Policy/Regulation Fact Sheet for Medicaid

Policy/Regulation Fact Sheet

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Policy/Regulation Fact Sheet
• The selected policy is Medicaid. The purpose of the policy is to improve access to healthcare services for people with limited resources. The policy provides benefits that are not covered in Medicare (Cawley et al., 2018). Some of the people who benefit from the policy include low-income families, the elderly, people with disabilities, pregnant women, and children (Cawley et al., 2018). The focus is to enhance the health of millions of Americans previously affected by the high cost of care.
• The policy will affect the system implementation since healthcare workers will need to enhance their programs to cater to the people with limited resources. One of the impacts is to enhance the data storage to easily identify the people with genuine needs (Andrews et al., 2018). Data collection and integration with other healthcare hospitals will be essential to avoid the errors that may occur thus denying people quality health.
• The policy will improve the quality of health among people with low income. It will help them to avoid adverse outcomes of chronic diseases that may shorten their lifespan or undermine their daily activities (Andrews et al., 2018). The policy will improve prevention mechanisms that will improve the quality of health. It will establish fairness and equity in the healthcare sector since everyone, wealthy or poor, will receive quality care (Cawley et al., 2018).
• One of the policies that should be in place is electronic health records. The records are important to identify the medical history of patients and their income (Marino et al., 2018). The data should show that a patient is genuine and requires assistance to access medical care. Security of the data is another issue to avoid hackers which can manipulate the integrity of the data (Marino et al., 2018). Quality data will be effective in effective decision making and allocation of funds by state and federal government.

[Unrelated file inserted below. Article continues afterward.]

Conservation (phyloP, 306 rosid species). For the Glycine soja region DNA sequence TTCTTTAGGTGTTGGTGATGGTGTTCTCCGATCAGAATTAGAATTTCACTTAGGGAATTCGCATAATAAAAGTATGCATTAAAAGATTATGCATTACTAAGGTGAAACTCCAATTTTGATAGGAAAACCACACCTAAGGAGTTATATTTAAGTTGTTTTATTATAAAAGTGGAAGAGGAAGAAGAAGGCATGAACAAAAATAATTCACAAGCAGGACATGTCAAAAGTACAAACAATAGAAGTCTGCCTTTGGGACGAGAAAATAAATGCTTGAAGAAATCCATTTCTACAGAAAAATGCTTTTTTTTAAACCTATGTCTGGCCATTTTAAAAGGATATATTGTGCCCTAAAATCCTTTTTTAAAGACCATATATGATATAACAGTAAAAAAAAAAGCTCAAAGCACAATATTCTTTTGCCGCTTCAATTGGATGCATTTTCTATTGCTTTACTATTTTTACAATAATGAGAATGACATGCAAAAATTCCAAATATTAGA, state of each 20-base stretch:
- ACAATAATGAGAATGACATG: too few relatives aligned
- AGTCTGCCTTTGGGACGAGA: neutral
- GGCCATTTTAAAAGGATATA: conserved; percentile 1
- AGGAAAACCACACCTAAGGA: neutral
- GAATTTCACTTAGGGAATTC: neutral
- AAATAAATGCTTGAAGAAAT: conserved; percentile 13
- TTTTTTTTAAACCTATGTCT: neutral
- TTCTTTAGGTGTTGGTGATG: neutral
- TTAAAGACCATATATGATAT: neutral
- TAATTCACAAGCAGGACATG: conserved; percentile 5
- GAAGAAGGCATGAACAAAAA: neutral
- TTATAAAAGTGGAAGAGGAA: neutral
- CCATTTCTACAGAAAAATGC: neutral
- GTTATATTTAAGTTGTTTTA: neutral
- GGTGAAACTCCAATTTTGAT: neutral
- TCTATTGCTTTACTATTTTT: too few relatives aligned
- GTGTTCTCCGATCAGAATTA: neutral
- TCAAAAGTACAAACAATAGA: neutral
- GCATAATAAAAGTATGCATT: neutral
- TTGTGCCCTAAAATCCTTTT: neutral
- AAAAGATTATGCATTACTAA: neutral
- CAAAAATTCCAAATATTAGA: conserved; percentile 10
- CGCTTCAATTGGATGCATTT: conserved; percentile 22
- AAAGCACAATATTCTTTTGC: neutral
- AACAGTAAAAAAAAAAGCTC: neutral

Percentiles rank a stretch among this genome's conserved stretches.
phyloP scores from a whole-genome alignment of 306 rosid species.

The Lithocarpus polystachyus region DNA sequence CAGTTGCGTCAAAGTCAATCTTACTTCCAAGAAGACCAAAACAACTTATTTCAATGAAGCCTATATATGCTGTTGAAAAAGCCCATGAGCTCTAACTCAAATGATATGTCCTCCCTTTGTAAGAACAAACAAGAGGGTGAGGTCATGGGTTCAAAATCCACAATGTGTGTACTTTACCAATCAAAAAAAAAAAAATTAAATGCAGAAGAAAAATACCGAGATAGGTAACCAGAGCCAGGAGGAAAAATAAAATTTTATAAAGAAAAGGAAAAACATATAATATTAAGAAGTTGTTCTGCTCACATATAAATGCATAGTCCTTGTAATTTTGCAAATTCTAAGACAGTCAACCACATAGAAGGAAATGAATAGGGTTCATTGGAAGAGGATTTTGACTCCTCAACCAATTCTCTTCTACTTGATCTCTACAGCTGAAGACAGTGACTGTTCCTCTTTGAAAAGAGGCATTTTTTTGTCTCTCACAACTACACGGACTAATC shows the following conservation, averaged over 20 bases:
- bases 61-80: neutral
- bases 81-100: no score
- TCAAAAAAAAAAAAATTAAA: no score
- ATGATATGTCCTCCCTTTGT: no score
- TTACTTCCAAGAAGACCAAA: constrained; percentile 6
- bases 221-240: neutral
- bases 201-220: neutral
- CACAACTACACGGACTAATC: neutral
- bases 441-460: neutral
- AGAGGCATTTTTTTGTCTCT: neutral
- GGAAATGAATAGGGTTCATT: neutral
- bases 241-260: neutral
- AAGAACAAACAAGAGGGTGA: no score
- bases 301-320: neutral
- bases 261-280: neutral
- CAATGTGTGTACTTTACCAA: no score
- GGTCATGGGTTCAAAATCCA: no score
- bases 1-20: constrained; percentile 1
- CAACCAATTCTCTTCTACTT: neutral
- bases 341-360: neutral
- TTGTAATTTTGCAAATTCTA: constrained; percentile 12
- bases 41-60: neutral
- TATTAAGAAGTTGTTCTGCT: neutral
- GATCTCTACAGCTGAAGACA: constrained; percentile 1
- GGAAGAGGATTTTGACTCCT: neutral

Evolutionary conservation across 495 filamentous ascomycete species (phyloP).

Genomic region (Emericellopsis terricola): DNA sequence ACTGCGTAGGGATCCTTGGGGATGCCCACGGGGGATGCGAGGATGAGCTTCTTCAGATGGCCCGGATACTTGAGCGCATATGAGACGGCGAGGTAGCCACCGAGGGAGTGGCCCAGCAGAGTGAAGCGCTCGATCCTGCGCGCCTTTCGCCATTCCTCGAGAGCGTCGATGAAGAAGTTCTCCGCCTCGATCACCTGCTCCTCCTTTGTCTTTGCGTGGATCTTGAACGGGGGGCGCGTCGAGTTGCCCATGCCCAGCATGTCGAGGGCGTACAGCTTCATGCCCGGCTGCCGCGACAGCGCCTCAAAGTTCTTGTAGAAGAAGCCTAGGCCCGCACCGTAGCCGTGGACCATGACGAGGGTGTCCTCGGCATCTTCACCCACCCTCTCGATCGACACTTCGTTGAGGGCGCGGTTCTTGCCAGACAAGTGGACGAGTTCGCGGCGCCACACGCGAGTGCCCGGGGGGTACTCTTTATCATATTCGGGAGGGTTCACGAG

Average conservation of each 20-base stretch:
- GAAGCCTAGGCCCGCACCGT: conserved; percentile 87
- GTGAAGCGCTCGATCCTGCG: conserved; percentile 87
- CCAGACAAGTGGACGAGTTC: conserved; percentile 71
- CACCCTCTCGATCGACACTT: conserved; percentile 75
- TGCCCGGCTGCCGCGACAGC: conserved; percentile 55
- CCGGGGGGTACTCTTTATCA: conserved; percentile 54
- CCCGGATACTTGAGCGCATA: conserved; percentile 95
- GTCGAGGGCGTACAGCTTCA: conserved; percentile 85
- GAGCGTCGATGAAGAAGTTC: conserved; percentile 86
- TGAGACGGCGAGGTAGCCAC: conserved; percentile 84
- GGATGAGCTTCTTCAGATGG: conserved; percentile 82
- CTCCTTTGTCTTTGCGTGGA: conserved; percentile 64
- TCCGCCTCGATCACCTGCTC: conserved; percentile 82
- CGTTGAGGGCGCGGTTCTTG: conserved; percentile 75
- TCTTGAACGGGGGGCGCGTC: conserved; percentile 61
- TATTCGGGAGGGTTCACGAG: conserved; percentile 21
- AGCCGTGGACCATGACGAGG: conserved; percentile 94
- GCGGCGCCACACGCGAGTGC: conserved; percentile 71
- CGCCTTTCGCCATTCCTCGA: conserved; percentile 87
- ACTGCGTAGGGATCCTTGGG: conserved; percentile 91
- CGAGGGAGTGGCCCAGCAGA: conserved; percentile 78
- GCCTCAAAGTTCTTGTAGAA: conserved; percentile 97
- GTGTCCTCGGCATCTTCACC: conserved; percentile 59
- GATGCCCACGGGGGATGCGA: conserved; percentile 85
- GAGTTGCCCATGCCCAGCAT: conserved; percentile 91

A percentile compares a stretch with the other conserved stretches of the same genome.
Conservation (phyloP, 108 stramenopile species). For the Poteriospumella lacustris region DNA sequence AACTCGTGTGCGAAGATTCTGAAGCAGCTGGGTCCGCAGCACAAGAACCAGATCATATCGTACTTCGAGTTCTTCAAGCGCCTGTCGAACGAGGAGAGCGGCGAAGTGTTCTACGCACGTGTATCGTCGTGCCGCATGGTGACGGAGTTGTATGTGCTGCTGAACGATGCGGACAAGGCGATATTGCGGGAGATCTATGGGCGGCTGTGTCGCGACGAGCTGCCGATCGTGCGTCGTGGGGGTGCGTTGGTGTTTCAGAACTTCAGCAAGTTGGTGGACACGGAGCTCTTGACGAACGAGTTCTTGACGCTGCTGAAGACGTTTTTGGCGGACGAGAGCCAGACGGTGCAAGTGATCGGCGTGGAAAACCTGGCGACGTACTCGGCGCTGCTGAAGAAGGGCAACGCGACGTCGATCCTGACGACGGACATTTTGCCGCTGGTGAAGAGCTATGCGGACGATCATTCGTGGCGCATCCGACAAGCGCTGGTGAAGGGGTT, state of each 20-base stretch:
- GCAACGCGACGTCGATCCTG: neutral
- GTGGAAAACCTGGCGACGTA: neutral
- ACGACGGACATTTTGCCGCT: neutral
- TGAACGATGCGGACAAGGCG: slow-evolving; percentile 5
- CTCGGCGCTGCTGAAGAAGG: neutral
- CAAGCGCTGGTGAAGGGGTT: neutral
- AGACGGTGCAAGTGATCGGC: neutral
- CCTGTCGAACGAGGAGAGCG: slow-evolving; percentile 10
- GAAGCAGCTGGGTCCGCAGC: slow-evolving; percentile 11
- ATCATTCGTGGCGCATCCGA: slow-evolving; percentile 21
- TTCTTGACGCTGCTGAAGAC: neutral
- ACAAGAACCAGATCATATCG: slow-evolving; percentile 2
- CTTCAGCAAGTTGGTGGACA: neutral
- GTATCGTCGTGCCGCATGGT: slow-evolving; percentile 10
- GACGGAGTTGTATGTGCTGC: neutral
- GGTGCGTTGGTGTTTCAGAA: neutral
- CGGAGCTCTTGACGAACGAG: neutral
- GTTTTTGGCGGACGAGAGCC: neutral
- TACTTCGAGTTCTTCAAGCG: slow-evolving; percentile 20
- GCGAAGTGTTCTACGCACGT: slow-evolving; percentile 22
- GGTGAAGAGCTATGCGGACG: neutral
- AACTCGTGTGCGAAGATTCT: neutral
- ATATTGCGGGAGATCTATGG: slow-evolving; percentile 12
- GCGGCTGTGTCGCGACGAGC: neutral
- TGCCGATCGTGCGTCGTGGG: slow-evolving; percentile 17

Andrews, C. M., Grogan, C. M., Smith, B. T., Abraham, A. J., Pollack, H. A., Humphreys, K., … & Friedmann, P. D. (2018). Medicaid benefits for addiction treatment expanded after implementation of the Affordable Care Act. Health Affairs, 37(8), 1216-1222.
Cawley, J., Soni, A., & Simon, K. (2018). Third year of survey data shows continuing benefits of Medicaid expansions for low-income childless adults in the US. Journal of General Internal Medicine, 33(9), 1495-1497.
Marino, M., Angier, H., Valenzuela, S., Hoopes, M., Killerby, M., Blackburn, B., … & DeVoe, J. E. (2018). Medicaid coverage accuracy in electronic health records. Preventive Medicine Reports, 11, 297-304.
Study Notes
Policy/Regulation Fact Sheet for Medicaid
Medicaid is a joint federal-state health insurance program that provides coverage to low-income individuals, families, and children. It is the largest source of funding for medical and health-related services for people with limited income and resources.
Here are some key points about Medicaid policy and regulations:
Eligibility: To be eligible for Medicaid, an individual must meet certain income, resource, and residency requirements, as determined by the state in which they live. Some states have expanded Medicaid under the Affordable Care Act (ACA), allowing for more individuals to be eligible for coverage.
Benefits: Medicaid provides a wide range of benefits, including doctor visits, hospital care, laboratory and x-ray services, prescription drugs, and more. The specific benefits covered vary by state.
Financing: Medicaid is funded by both the federal government and the states, with the federal government matching a portion of state spending on the program.
Waivers: States can apply for Medicaid waivers, which allow them to make changes to the program to better serve their populations. Some of these changes may include adjusting eligibility criteria, expanding benefits, or implementing innovative delivery systems.
Managed Care: Many states use managed care organizations (MCOs) to provide Medicaid services. MCOs are responsible for coordinating and managing all aspects of an individual’s care.
Quality Control: Medicaid is subject to federal regulations and oversight to ensure that the program is operated in a manner that is consistent with federal law and that provides high-quality care to eligible individuals.
Cost-Sharing: In some cases, Medicaid requires individuals to pay a portion of their medical expenses, known as cost-sharing. The amount of cost-sharing required varies by state and by individual.
Renewal and Re-determination: Medicaid eligibility must be renewed periodically, and individuals must re-determine their eligibility to continue receiving benefits.
Medicaid is a complex program with a wide range of policies and regulations that determine how the program operates, who is eligible, and what benefits are provided. It is important for individuals to understand these policies and regulations to ensure that they are able to take advantage of the benefits available through the program.

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